Africans on Tunisian, Egyptian, revolutions

This video from England is called Waseem Wagdi, Egyptian protester. Egyptian Embassy, London. 29.1.11.

By James Nkuubi in Uganda:

1 February 2011

Going by the current trend of ‘raps’, Africa and in particular, its youth, has just witnessed ‘Another Rap’ from Tunisia.

The demonstrations by the people of Tunisia made up of mainly youth have sent chills over African dictators! Indeed wherever they are with their cliques of loyal gangs in the name of military Generals, these good-for-nothing politicians must be planning greater restrictions of peoples’ civil liberties.

Also from Uganda:

Egypt: Why African Dictators Will Forever Curse Mubarak

Nicholas Sengoba

1 February 2011

As you read this, Hosni Mubarak, the hitherto unshakable octogenarian leader of a stable Egypt, will be making a week of precariously holding onto the presidency by the seat of his pants.

The situation is so bad that the Police have gone into hiding, leaving the army to humbly patrol the streets avoiding the traditional high handedness and the use of excessive force on a people so determined to see the back of Mubarak.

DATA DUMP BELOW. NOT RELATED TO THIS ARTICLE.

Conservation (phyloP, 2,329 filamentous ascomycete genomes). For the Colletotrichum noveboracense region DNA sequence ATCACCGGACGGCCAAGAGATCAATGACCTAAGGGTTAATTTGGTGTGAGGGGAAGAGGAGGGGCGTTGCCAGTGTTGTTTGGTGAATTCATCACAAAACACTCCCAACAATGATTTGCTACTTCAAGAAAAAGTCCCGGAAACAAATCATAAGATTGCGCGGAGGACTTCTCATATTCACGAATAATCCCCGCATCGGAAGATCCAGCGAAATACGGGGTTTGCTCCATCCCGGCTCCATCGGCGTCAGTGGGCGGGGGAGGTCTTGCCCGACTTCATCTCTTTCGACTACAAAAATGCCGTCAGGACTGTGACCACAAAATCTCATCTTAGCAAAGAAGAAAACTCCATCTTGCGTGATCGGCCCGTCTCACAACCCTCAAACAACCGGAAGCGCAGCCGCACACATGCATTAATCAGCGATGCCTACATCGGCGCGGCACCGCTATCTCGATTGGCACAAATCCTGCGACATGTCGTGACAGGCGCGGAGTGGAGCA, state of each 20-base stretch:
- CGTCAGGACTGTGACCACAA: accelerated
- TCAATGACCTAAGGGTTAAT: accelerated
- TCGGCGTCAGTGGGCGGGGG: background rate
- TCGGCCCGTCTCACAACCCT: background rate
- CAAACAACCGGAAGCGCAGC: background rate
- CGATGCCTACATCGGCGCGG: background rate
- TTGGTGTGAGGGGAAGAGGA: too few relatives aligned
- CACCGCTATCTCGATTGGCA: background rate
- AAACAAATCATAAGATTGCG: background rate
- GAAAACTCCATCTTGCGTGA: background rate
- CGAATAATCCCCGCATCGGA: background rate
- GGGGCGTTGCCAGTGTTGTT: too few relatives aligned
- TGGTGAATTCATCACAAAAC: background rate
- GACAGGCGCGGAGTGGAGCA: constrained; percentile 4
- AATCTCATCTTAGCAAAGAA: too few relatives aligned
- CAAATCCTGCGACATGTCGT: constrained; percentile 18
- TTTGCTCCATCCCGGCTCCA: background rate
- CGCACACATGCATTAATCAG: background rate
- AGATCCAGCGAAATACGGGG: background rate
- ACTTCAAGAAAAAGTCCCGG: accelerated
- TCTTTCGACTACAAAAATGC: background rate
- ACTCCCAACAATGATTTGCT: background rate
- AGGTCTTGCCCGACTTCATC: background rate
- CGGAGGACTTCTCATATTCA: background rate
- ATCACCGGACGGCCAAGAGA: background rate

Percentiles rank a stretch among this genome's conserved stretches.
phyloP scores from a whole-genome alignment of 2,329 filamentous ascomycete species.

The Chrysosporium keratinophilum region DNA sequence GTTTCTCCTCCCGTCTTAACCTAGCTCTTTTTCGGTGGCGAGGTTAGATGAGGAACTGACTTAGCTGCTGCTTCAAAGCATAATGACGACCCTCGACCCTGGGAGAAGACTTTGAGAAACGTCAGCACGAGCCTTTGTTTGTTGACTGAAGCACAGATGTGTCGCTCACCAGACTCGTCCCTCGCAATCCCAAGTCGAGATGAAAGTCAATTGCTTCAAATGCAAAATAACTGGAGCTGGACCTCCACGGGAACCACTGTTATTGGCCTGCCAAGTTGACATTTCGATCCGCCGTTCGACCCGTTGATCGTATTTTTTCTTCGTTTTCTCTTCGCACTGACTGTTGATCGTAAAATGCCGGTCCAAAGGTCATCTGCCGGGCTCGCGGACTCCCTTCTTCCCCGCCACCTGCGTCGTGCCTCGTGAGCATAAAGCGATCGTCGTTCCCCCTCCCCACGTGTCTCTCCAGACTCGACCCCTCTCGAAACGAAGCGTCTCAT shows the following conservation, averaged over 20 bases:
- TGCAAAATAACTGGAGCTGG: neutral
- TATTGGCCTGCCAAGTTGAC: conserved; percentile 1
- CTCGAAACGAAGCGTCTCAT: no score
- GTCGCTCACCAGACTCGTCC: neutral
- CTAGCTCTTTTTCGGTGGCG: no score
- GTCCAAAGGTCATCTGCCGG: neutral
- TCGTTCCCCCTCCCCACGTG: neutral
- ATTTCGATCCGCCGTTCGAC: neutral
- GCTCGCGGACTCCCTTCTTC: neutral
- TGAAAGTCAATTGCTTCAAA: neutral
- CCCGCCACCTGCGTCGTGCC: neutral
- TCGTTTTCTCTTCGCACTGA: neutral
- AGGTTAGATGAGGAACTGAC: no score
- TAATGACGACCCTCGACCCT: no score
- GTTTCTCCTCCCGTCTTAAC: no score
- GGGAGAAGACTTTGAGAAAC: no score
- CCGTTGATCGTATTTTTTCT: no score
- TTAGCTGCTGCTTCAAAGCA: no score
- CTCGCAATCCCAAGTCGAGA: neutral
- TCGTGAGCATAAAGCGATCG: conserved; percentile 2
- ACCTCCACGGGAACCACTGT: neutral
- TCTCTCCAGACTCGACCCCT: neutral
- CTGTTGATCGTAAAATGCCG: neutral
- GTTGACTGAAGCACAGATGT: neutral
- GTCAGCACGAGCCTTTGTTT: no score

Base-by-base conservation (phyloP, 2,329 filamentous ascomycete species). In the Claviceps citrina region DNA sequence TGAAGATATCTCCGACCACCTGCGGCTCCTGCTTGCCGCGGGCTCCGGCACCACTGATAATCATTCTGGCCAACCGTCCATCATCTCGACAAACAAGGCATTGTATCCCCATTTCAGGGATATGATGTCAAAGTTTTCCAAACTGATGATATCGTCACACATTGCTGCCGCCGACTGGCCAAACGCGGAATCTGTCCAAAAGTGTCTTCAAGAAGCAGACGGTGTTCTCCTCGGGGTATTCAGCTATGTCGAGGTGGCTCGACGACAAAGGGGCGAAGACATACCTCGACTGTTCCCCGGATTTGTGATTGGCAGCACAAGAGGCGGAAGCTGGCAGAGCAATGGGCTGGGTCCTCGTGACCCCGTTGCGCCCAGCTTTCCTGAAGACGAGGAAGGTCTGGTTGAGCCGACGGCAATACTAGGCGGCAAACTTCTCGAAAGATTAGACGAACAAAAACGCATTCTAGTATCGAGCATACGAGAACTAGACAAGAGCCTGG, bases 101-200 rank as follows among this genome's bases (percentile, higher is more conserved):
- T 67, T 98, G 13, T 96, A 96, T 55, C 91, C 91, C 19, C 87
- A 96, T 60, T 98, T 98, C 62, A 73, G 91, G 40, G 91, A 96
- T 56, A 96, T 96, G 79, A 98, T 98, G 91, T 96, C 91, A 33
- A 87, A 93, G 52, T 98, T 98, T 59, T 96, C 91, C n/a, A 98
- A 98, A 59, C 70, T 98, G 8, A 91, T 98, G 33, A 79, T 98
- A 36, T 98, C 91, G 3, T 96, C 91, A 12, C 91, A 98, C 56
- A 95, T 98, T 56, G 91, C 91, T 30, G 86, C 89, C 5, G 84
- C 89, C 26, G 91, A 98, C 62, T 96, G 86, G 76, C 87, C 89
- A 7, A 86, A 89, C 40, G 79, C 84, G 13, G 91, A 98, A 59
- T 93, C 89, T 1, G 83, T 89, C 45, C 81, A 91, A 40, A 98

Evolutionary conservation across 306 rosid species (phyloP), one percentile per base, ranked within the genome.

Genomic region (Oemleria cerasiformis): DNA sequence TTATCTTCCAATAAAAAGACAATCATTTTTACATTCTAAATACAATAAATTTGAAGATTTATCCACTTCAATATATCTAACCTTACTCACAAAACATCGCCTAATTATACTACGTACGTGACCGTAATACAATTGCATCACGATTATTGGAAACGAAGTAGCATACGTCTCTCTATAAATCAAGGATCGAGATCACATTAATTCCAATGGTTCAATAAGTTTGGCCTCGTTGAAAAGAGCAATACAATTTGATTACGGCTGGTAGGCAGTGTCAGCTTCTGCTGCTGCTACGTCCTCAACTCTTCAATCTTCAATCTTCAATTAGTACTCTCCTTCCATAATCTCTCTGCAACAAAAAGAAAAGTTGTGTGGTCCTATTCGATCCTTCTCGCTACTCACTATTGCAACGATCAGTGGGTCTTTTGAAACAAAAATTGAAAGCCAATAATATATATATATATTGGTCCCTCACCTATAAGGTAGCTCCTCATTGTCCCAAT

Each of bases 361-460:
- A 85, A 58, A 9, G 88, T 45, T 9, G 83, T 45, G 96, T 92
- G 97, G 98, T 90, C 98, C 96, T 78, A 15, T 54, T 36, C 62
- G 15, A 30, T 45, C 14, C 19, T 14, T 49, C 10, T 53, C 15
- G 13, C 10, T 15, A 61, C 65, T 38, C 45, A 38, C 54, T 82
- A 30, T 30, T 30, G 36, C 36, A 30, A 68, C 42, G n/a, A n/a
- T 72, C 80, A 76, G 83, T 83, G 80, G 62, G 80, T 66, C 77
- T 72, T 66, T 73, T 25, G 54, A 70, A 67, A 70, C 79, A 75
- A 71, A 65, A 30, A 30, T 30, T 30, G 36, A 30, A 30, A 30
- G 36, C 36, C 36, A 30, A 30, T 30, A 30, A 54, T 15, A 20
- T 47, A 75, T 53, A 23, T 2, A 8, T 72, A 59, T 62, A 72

The South African National Editors’ Forum is deeply shocked at the manner in which the Egyptian Government which professes to be intent on reform to meet the protests of thousands of its citizens against authoritarian rule has closed down the operations in the country of the highly respected Middle Eastern broadcaster, Al Jazeera, and harassed its journalists by detaining and then releasing them: here.

This video from Egypt says about itself:

Khalid Nasser supports the protesters in Egypt

The son of the former Egyptian president Gamal Abdul Nasser joins the protesters in Tahrir Square.

Egypt national train services have been cancelled and main access roads to Cairo are closed: here.

Protesters called 25 January a “day of rage” – but the anger extended much further than 24 hours. Follow the dramatic development of Egypt’s protests in this timeline: here.

Demonstrations, nationwide strike rock Egypt, world labor voices solidarity: here.

Police ban Egypt solidarity rally in Ramallah [Palestinian West Bank]: here.

Some 200 people gathered on the Dam square in central Amsterdam on Tuesday afternoon to show their support for anti-government protesters in Egypt, the Parool reports: here.

1 thought on “Africans on Tunisian, Egyptian, revolutions

  1. Pingback: Libyan war, two years later | Dear Kitty. Some blog

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